Requirements for the use of ear defenders
If the employer is of the view that employees are exposed to risks as a consequence of noise, the place of work assessment must include an assessment of the noise load. Measurements are carried out insofar as this is necessary in order to clarify what loads are involved.
Measurements can ensure correct assessment of whether ear defenders should be used. A rule of thumb is that if two people with one metre between them can only understand one another when they shout, ear defenders must be worn, unless the noise load can be reduced in some other way.
It is the responsibility of the employer to ensure that suitable ear defenders are provided to staff if the noise load exceeds 80 dB(A), or if the peak values of impulses exceed 135 dB(C), and otherwise if the noise load is harmful or causes significant inconvenience.
Staff must wear ear defenders if it is not possible to remove the noise load or reduce it to below 85 dB(A). The same is true if the peak values of impulses cannot be brought below 137 dB(C). Even if the noise load is below 85 dB (A), ear defenders must still be worn if someone is of the opinion that the work may damage hearing.
BFA Bygge & Anlæg recommends under all circumstances that ear defenders be worn between 80 and 85 dB(A) to be sure of not damaging hearing.
Ear defenders must be worn the whole time you are exposed to noise. Even a short time without ear defenders in noisy surroundings can cause significant hearing impairment.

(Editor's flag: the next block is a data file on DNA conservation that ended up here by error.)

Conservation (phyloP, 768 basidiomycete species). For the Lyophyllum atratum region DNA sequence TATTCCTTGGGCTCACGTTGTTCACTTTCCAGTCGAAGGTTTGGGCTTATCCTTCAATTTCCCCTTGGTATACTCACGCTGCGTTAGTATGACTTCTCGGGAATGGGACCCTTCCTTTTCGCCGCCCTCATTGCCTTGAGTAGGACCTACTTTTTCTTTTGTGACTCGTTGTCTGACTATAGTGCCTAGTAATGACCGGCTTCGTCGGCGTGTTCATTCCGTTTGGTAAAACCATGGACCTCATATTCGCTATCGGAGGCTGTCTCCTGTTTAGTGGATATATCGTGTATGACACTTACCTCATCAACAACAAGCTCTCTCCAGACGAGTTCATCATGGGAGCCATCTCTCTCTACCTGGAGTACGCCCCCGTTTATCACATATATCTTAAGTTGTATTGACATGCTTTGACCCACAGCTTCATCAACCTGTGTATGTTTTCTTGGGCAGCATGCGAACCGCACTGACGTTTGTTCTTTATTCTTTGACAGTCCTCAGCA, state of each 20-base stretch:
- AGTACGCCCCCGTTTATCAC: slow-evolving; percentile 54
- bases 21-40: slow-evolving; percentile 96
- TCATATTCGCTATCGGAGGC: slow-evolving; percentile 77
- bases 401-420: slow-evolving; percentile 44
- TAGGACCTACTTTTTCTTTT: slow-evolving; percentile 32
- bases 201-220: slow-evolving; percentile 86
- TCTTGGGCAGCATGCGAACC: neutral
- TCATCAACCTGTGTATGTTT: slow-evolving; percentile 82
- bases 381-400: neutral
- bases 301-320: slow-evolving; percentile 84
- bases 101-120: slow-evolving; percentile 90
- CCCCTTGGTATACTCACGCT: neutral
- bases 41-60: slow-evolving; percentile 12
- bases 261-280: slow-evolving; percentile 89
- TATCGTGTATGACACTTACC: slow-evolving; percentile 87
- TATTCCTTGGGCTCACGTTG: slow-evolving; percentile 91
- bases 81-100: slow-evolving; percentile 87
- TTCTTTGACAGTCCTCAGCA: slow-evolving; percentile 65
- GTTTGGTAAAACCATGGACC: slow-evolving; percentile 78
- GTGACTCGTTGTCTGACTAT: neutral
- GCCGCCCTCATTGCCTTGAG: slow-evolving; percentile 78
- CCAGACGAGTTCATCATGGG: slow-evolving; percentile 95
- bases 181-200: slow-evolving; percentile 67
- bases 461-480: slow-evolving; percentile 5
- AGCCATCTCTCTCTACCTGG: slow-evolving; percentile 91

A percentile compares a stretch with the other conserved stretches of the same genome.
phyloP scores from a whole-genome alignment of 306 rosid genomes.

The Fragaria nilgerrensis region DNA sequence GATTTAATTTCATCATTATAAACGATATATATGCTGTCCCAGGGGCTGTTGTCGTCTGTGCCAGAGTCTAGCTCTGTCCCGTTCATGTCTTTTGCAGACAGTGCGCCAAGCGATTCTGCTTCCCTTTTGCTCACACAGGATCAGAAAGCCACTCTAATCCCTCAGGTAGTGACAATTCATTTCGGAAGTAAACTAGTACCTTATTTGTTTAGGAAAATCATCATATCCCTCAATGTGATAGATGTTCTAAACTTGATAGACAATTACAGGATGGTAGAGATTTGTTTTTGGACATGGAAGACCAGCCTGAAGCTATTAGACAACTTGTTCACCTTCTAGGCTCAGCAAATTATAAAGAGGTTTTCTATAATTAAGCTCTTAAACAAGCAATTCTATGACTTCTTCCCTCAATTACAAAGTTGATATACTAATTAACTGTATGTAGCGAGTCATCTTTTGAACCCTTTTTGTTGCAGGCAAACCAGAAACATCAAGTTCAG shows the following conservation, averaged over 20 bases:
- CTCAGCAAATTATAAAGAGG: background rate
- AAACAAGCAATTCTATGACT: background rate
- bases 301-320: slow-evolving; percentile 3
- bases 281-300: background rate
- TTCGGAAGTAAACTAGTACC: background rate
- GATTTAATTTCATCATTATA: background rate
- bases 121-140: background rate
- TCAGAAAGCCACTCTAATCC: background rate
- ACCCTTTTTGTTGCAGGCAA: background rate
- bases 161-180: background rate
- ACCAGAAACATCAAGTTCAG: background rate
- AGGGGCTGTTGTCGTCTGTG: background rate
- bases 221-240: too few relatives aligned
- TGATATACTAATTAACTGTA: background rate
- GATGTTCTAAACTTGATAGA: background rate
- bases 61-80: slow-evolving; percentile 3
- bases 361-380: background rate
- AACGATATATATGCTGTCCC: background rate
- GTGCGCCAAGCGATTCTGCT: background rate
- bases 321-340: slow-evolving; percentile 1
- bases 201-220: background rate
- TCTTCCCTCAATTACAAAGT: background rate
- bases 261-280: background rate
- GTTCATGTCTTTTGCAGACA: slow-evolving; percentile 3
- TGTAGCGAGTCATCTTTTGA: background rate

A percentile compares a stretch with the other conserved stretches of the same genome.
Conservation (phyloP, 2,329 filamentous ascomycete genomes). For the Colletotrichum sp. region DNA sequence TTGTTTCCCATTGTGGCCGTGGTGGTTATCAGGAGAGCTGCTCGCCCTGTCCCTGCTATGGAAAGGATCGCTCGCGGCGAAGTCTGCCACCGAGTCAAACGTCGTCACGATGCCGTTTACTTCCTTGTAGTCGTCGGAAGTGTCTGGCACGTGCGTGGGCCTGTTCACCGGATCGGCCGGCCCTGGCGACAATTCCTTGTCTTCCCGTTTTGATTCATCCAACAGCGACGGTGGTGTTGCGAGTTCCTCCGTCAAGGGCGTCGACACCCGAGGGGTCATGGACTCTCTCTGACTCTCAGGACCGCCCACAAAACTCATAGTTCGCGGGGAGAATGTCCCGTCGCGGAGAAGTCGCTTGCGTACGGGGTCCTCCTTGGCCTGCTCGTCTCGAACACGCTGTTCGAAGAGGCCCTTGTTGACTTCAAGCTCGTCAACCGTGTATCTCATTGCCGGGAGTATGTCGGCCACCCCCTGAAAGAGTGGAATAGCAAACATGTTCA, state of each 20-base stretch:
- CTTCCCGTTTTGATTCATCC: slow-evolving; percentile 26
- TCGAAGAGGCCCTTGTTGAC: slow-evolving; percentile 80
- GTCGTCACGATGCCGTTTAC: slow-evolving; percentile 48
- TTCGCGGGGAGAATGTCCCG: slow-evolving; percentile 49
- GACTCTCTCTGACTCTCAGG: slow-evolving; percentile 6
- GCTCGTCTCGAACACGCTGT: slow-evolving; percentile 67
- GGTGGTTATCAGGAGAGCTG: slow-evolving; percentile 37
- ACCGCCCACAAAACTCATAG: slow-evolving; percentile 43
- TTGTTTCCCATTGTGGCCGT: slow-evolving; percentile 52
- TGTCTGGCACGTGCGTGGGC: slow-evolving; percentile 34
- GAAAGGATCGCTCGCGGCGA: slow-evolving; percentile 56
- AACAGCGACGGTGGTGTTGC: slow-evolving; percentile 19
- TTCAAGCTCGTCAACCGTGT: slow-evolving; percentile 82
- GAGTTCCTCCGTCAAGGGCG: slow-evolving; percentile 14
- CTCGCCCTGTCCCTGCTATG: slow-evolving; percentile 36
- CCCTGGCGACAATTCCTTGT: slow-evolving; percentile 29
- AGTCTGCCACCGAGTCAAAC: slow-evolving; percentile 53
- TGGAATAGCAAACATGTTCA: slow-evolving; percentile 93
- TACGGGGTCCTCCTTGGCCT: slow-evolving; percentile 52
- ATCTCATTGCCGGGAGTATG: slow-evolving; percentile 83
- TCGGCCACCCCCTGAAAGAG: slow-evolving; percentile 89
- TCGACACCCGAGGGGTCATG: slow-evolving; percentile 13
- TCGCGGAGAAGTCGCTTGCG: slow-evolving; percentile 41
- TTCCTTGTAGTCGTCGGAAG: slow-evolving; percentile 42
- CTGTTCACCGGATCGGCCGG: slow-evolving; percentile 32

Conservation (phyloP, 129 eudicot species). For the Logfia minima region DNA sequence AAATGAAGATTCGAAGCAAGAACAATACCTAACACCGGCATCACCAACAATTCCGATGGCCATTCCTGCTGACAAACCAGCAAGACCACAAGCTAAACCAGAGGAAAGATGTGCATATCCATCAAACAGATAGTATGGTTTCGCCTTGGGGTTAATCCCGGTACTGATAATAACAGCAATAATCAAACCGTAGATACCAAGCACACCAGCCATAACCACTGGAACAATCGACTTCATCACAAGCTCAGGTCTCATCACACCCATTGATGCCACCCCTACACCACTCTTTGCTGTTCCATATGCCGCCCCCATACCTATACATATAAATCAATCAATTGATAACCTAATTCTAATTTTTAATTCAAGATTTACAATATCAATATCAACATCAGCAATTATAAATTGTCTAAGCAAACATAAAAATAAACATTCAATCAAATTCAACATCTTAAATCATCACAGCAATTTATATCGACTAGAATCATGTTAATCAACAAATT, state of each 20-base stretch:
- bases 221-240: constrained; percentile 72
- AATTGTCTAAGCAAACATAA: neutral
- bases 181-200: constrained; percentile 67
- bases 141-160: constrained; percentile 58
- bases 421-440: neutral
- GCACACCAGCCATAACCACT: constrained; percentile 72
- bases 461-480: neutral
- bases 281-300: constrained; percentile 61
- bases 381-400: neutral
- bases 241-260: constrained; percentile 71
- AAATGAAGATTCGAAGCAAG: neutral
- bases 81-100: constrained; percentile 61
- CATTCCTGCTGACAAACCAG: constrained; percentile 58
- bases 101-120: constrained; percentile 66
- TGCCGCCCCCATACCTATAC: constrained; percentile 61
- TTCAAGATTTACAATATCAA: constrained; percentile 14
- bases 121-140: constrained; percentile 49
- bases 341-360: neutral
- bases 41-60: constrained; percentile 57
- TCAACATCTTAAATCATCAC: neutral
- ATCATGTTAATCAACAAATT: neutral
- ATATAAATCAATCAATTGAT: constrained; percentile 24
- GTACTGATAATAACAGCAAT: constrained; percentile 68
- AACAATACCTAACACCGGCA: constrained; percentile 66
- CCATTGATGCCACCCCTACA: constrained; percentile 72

Ear defenders in general
Ear defenders must be CE-labelled. The packaging and usage instructions must indicate damping values at various frequencies, among other things.
This makes it possible to assess which ear defenders will damp the noise sufficiently.
Ear defenders must not damp the noise as much as possible, because the user has to have the opportunity to communicate with his surroundings and hear warning signals.
Therefore, damping must not prevent the use from hearing what it happening around him; i.e. the noise must be damped to a level of approx. 75-80 dB(A).
If several different types of ear defenders meet requirements, individual staff members may select the ear defenders that suit him best.
You can normally achieve slightly greater protection if you combine different kinds of ear defenders, such as earplugs and earmuffs. This means that the earplugs continue to offer protection when the earmuffs are removed.
Single-use or multiple-use earplugs are available. Most types can be shaped and so be made to fit different people’s ears.
There are also various types of shaped earplugs which are produced to users’ specific dimensions.
Only touch earplugs with clean hands as dirt in the ears may irritate the skin and cause eczema.
Earmuffs are ear defenders which enclose and cover both ears and are kept in place by a strap or headpiece which can be adjusted to fit the head. They must fit tightly.
You should regularly check the sealing rings (beads) on earmuffs and replace them as soon as they start to go stiff or if they break into pieces.
You can get earmuffs which can be fitted to helmets. You can also get earmuffs with built-in electronics or filters which ensure that the sound inside the ear defenders is restricted and regulated. Electronic muffs or muffs with filters have the advantage of only damping the noise once it reaches a certain level (75–80 dB(A)).